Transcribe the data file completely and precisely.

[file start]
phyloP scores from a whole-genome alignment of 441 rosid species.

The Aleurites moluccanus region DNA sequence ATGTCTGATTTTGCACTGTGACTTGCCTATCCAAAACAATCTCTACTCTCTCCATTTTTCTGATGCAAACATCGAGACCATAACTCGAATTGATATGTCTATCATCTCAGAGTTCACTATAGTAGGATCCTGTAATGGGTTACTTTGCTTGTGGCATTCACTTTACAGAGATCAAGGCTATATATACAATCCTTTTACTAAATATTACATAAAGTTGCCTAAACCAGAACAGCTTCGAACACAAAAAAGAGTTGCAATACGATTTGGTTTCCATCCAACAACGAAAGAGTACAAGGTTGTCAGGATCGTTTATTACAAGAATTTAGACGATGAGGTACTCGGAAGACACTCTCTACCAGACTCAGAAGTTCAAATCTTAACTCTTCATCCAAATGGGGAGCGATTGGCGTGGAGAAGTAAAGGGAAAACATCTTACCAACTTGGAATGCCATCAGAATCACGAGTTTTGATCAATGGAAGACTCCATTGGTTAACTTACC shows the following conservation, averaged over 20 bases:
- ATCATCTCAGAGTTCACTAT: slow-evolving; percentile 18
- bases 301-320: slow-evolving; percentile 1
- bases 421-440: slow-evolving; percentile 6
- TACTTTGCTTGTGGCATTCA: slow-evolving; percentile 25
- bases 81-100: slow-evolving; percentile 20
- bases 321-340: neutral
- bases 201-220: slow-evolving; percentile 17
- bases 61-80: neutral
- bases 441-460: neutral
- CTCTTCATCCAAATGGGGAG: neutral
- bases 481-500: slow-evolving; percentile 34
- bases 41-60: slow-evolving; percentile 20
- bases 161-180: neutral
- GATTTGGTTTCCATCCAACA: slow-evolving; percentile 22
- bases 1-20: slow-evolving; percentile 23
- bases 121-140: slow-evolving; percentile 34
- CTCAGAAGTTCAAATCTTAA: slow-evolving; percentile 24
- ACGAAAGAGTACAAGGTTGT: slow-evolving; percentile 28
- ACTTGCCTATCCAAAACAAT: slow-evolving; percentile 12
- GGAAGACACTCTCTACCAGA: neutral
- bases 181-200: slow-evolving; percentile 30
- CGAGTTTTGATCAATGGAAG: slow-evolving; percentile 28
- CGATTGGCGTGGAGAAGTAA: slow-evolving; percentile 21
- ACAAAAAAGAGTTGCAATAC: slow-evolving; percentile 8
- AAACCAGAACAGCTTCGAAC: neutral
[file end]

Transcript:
phyloP scores from a whole-genome alignment of 441 rosid species.

The Aleurites moluccanus region DNA sequence ATGTCTGATTTTGCACTGTGACTTGCCTATCCAAAACAATCTCTACTCTCTCCATTTTTCTGATGCAAACATCGAGACCATAACTCGAATTGATATGTCTATCATCTCAGAGTTCACTATAGTAGGATCCTGTAATGGGTTACTTTGCTTGTGGCATTCACTTTACAGAGATCAAGGCTATATATACAATCCTTTTACTAAATATTACATAAAGTTGCCTAAACCAGAACAGCTTCGAACACAAAAAAGAGTTGCAATACGATTTGGTTTCCATCCAACAACGAAAGAGTACAAGGTTGTCAGGATCGTTTATTACAAGAATTTAGACGATGAGGTACTCGGAAGACACTCTCTACCAGACTCAGAAGTTCAAATCTTAACTCTTCATCCAAATGGGGAGCGATTGGCGTGGAGAAGTAAAGGGAAAACATCTTACCAACTTGGAATGCCATCAGAATCACGAGTTTTGATCAATGGAAGACTCCATTGGTTAACTTACC shows the following conservation, averaged over 20 bases:
- ATCATCTCAGAGTTCACTAT: slow-evolving; percentile 18
- bases 301-320: slow-evolving; percentile 1
- bases 421-440: slow-evolving; percentile 6
- TACTTTGCTTGTGGCATTCA: slow-evolving; percentile 25
- bases 81-100: slow-evolving; percentile 20
- bases 321-340: neutral
- bases 201-220: slow-evolving; percentile 17
- bases 61-80: neutral
- bases 441-460: neutral
- CTCTTCATCCAAATGGGGAG: neutral
- bases 481-500: slow-evolving; percentile 34
- bases 41-60: slow-evolving; percentile 20
- bases 161-180: neutral
- GATTTGGTTTCCATCCAACA: slow-evolving; percentile 22
- bases 1-20: slow-evolving; percentile 23
- bases 121-140: slow-evolving; percentile 34
- CTCAGAAGTTCAAATCTTAA: slow-evolving; percentile 24
- ACGAAAGAGTACAAGGTTGT: slow-evolving; percentile 28
- ACTTGCCTATCCAAAACAAT: slow-evolving; percentile 12
- GGAAGACACTCTCTACCAGA: neutral
- bases 181-200: slow-evolving; percentile 30
- CGAGTTTTGATCAATGGAAG: slow-evolving; percentile 28
- CGATTGGCGTGGAGAAGTAA: slow-evolving; percentile 21
- ACAAAAAAGAGTTGCAATAC: slow-evolving; percentile 8
- AAACCAGAACAGCTTCGAAC: neutral